Methodological Notes – Health Workforce Module

Updated: January 2012

Concepts and Definitions

The health workforce is made up of many different types of workers. The World Health Organization’s International Classification of Health Workers recognizes five broad categories: (1) health professionals, (2) health associate professionals, (3) personal care workers in health services, (4) health management and support personnel, and (5) other health service providers. Health professionals vary substantially in their training, licensure and registration requirements, and how statistics on employment are collected.

The names of selected health professionals in the languages of circumpolar countries are shown below:

Canada physician/médecin dentist/dentiste nurse/infirmière public health
nurse/infirmière de santé publique
midwife/sage-femme
Denmark læge tandlæge sygeplejerske sundhedsplejerske jordemoder
Finland lääkäri hammaslääkäri sairaanhoitaja terveydenhoitaja kätilö
Iceland læknir tannlæknir hjúkrunarfræðingur ljósmóðir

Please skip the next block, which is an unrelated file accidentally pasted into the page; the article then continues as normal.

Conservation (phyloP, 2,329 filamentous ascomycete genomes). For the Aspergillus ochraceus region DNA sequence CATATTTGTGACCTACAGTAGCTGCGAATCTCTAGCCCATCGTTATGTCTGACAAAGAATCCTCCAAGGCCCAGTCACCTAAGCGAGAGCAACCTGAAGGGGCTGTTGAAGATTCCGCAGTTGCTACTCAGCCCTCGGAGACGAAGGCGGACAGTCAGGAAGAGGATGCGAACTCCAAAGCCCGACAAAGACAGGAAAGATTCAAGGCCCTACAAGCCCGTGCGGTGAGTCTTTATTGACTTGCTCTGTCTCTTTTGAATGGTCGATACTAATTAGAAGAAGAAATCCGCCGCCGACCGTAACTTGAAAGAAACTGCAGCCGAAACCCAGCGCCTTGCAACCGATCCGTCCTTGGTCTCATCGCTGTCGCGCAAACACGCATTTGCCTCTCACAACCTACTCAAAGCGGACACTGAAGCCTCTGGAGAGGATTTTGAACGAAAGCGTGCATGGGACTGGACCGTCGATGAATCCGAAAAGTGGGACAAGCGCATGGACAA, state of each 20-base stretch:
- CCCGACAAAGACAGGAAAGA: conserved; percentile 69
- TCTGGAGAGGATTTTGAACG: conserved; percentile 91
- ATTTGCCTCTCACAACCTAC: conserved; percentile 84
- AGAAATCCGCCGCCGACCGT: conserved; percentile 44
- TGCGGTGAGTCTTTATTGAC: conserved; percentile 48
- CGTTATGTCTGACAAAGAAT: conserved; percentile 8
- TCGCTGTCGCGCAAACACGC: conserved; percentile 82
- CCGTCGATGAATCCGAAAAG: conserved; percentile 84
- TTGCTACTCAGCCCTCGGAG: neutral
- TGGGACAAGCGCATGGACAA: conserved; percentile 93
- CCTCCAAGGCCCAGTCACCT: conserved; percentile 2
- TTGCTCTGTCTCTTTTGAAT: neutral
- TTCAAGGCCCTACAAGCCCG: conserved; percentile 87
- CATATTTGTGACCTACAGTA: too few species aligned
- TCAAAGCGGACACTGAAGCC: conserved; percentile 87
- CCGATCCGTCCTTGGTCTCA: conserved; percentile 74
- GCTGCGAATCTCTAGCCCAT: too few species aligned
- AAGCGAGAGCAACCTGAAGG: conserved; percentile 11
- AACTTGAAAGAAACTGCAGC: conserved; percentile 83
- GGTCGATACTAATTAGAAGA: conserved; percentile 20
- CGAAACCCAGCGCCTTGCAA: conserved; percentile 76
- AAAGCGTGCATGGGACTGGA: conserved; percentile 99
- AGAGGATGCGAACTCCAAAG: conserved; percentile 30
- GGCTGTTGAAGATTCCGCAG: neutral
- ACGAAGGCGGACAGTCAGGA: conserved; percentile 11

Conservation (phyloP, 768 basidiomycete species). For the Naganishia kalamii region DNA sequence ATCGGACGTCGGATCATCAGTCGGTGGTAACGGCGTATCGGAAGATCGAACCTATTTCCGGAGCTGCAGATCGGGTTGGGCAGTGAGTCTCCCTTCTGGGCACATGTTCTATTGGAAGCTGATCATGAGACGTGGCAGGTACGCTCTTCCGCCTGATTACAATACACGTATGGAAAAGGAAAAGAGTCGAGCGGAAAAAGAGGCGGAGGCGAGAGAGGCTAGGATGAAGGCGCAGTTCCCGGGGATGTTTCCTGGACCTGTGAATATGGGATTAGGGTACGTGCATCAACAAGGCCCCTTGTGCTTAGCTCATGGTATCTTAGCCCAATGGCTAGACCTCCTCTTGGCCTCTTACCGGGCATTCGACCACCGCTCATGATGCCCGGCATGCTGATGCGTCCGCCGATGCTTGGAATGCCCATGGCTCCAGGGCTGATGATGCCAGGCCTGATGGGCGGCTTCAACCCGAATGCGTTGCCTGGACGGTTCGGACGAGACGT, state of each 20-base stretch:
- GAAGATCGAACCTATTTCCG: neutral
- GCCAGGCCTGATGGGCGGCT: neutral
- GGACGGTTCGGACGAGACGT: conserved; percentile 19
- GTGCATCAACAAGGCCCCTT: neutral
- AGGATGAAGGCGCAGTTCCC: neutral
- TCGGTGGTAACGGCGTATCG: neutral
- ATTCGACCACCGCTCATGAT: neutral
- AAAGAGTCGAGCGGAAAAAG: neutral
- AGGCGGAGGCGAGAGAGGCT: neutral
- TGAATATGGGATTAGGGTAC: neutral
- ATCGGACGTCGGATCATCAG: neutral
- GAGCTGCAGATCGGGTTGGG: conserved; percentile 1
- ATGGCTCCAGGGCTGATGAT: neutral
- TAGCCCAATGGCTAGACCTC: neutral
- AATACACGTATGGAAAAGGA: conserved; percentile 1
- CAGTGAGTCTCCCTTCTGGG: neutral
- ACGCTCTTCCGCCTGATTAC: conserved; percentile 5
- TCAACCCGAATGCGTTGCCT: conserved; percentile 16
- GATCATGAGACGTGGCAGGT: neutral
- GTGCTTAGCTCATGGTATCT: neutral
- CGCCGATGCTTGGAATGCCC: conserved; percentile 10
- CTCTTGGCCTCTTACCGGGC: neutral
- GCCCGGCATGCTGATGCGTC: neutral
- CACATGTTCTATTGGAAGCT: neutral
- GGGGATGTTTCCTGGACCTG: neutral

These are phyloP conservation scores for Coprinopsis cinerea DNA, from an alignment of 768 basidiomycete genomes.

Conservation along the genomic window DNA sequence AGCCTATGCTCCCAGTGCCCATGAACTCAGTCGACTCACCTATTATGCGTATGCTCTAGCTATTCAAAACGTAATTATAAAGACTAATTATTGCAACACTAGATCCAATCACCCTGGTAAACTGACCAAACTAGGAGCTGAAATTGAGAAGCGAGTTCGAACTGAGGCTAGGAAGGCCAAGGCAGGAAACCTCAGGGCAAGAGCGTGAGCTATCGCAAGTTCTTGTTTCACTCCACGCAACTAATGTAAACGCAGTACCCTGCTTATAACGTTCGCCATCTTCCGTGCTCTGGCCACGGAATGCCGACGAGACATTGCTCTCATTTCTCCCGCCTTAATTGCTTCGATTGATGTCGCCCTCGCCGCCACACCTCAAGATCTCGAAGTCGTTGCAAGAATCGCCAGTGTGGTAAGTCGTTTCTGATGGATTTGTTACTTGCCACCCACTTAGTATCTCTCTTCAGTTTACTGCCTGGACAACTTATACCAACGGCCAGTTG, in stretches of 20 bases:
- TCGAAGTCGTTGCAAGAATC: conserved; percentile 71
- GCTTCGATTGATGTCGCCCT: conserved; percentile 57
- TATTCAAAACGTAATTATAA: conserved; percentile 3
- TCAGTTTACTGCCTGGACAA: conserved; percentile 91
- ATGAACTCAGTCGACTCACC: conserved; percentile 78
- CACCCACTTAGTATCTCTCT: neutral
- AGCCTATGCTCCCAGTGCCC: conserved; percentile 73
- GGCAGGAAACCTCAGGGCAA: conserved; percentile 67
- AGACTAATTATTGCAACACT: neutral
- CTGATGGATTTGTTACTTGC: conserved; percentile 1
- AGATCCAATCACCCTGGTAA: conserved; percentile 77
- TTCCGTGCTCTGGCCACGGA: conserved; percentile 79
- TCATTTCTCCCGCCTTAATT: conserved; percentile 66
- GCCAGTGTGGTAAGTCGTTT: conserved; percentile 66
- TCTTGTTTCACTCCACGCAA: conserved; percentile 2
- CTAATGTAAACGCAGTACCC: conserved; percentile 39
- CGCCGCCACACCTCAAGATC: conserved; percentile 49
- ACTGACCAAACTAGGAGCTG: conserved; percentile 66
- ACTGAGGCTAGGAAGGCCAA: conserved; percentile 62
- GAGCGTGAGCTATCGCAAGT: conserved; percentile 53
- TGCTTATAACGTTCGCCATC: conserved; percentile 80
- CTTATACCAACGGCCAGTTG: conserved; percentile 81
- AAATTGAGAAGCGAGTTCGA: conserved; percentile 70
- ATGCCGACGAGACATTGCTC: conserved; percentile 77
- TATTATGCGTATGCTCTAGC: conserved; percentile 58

Norway lege tannlege sykepleier helsesøster jordmor
Sweden läkare tandläkare sjuksköterska distriktssköterska barnmorska
USA physician dentist nurse public health nurse midwife
Russia vrach stomatolog medicinskaya sestra akusherka

Since 2010 OECD has made the distinction among the categories of “practising”, “professionally active”, and “licensed to practise”. This is summarized in the figure below.

In earlier editions of Health Data, the distinction was made only between “practising” and “licensed to practise”. Some countries are not able to distinguish “practising” and “professionally active” – these are either left blank, or they provide identical numbers for the two categories. There are usually two ways to count workers, by a head count or the number of full-time equivalent (FTE). It is difficult to apply the FTE concept to self-employed professionals who do not have regular hours of work. All data presented here are based on head counts. Some countries provide data from employment records, some conduct surveys, and some include only public sector employees.